Why Choose a Surgical Specialist
Although many non-surgical dentists surgically place dental implants, they have not all had extensive training and experience – especially compared to the experience of an ADA recognized surgical specialist.
It is often confusing for patients to determine who should be providing their dental treatment when it involves surgical procedures. The Internet is populated with information about general dentists performing surgical procedures, such as extractions, cosmetic periodontal (gum) surgery, and dental implant placement. However, it is important to keep in mind while sifting through this information that with any surgical procedure there are inherent risks and you should be in experienced hands when undergoing surgery.
Many people assume that because dental implants have such a high success rate (95-97% for 30+ years) that implant placement must be a simple procedure. But the truth is that the high success rate is due in large part to the fact that most implants have been placed by highly skilled specialists who attended surgical residency programs. And these surgical specialists have an in-depth knowledge of surgical techniques, as well as the diagnosis and treatment of potential complications.
Patients should understand that there is a significant difference between residency trained surgical specialists (oral surgeons and periodontists) and dentists without post-graduate surgical residency training. And it is the extensive amount of training and experience of the surgical specialists that enables them to diagnose and manage the potential complications that can occur with surgical procedures.
Some general dentists, prosthodontists, and endodontists have attended training courses on surgical implant placement and have achieved successful results placing implants for their patients. However, most of the non-surgical dentists attempting implant procedures do not know how to manage and treat the potential complications that are routine for surgical specialists.
And as a result of their dentists’ insufficient training and experience, patients have experienced serious implant failures and complications that could have been avoided if they had been treated by surgical specialists.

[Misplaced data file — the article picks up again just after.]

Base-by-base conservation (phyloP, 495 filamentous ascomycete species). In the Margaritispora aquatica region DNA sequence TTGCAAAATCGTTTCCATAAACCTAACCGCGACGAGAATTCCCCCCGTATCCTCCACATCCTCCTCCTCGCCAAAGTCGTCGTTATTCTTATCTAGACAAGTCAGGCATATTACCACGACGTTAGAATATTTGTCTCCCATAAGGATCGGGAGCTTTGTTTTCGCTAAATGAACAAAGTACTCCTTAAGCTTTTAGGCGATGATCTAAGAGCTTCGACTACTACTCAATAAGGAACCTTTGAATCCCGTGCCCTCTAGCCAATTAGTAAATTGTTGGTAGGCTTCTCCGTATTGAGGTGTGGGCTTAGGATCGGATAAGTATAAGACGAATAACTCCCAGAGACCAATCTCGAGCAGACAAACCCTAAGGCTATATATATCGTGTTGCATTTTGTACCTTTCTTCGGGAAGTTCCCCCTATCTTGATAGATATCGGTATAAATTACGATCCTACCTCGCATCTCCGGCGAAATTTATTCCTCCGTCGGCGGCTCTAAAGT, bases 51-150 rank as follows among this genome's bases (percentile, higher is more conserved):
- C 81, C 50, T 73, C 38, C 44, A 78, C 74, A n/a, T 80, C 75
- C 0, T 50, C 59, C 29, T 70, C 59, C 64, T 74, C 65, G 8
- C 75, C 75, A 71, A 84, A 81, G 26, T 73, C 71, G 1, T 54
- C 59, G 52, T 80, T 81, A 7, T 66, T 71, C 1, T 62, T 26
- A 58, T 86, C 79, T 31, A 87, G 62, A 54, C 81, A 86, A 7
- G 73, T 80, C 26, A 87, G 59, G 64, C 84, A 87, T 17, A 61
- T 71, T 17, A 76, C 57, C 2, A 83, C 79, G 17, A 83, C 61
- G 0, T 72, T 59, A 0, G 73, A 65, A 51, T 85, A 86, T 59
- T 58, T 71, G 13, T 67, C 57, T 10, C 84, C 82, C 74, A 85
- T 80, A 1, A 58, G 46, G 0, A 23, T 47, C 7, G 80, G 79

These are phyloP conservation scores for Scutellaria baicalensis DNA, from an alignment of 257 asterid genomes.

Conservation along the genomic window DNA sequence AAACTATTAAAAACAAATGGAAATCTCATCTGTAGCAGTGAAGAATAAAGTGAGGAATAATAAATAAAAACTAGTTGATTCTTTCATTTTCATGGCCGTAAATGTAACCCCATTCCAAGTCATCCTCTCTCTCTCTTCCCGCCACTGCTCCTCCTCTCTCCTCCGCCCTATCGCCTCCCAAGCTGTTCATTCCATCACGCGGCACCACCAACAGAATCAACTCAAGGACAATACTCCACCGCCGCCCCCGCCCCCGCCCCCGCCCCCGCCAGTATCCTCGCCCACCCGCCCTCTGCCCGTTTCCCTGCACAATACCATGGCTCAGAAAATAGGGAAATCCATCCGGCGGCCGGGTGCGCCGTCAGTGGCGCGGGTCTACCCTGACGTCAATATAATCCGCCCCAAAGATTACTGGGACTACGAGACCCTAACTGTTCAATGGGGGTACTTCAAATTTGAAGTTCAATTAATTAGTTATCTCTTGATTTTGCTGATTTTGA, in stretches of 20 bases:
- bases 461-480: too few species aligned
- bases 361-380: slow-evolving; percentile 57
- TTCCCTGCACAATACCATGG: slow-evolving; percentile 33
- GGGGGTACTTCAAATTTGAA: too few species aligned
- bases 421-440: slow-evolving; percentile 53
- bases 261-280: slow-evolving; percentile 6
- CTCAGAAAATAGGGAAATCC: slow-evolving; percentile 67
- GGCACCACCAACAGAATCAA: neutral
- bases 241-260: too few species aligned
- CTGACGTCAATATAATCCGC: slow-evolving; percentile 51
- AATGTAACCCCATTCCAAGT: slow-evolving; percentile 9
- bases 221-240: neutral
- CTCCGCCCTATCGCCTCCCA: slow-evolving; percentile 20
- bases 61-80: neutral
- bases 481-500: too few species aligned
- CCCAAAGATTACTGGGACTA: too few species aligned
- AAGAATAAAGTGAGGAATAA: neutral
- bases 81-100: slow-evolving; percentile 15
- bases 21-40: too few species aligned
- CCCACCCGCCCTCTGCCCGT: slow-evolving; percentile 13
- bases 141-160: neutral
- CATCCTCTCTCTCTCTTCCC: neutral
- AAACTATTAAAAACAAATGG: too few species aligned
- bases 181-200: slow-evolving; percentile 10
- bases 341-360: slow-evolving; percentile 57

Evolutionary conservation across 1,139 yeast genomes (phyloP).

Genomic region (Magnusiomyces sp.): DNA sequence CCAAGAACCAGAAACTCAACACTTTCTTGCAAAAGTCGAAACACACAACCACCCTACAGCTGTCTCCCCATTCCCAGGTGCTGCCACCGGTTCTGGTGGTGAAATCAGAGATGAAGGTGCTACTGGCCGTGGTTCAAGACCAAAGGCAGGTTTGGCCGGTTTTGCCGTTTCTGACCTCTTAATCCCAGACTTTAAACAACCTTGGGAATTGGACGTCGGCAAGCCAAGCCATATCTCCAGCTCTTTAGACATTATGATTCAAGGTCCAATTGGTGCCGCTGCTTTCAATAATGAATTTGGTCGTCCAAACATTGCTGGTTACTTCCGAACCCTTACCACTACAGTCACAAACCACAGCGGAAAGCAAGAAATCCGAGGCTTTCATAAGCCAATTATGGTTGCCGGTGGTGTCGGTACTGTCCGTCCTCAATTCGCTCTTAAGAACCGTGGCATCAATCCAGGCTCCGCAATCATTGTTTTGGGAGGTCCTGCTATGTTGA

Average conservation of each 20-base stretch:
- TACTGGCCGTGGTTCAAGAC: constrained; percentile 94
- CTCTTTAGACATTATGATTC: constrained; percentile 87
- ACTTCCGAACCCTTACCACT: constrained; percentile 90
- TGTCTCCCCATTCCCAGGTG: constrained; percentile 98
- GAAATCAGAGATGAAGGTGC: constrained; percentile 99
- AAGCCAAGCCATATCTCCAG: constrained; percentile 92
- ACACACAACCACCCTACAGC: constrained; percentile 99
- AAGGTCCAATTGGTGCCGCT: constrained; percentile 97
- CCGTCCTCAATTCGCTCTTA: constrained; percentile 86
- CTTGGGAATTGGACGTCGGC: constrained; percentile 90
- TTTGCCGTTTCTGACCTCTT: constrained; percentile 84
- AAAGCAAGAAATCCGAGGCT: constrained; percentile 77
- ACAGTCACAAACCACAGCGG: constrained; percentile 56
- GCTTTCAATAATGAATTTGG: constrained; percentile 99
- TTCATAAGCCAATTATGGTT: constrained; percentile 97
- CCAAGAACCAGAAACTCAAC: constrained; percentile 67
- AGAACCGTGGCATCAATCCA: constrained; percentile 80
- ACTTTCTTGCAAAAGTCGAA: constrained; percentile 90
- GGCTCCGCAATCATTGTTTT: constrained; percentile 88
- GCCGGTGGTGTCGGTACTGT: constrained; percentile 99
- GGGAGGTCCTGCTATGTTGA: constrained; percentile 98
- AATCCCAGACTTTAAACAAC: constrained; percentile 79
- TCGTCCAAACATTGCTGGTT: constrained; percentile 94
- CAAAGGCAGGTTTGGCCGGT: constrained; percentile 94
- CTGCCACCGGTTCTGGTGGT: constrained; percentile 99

This patient’s implant was placed by an inexperienced general dentist. Unfortunately, the implant is placed so high, and at the wrong angle, that a crown cannot be placed on this implant. It is questionable whether placing a new implant with bone grafting will allow specialists to restore the patient’s smile.
These implants were placed by a general dentist with inadequate training. The implants have to be removed and the patient will need bone grafting, soft tissue grafting, and new implants. In other words, the case must be redone by a skilled surgical specialist and proshtodontist at a significant cost to the patient.
This failure is devastating for the patient. The implants were placed too high and the patient has lost so much bone and soft tissue that is will be impossible to restore a natural-looking smile.
If you are considering dental implants, the following questions can help you make an informed decision about your treatment and your oral health. Similar questions should be asked if you are considering any other surgical procedures.
What is your specialty?
Oral and maxillofacial surgeons and periodontists are the only ADA recognized surgical specialists.
Oral and maxillofacial surgeons treat patients with problem wisdom teeth, facial pain, and misaligned jaws. They also treat accident victims suffering facial injuries, place dental implants and bone grafts, care for patients with oral cancer, tumors and cysts of the jaws. Some oral and maxillofacial surgeons also perform facial cosmetic surgery.
Following dental school, oral and maxillofacial surgeons are surgically trained in a hospital-based residency program for a minimum of four years.
Periodontists specialize in the prevention, diagnosis, and treatment of periodontal disease, the placement of dental implants and bone grafts, and treatment of oral inflammation. Periodontists also perform cosmetic periodontal surgery.
Periodontists received an additional three years of specialty education and surgical training beyond dental school.
Implantologists are not accredited specialists. The term Implantologist does not necessarily indicate extensive surgical training and/or expertise in dental implants.
What is the extent of your training and experience in implant placement?
Oral surgeons and periodontists will be more than willing to share their extensive training and experience with you, including the numerous continuing education courses they attend each year and the volumes of scientific literature they read. They should also be happy to tell you how many hundreds of implants they place each year and how long they have been placing implants.
If you are considering implant treatment provided by a non-surgical dentist, ask specific questions about the implant training courses they attended, such as the name of the courses, dates, duration, and sponsorship. You should also ask how many courses they attended on the management of complications. Ask how many implants they have placed, and be wary if they only place a handful each year.
Ask to speak to other patients.
Their experiences can be invaluable in determining if you are in good hands.
Speak to the staff about dental implants.
If they cannot answer your questions, the office probably does not provide implant procedures on a regular basis.
Ask to see before and after photos of cases.
Surgical specialists who perform hundreds, or even thousands, of implant procedures are usually happy to share their successful case results with you.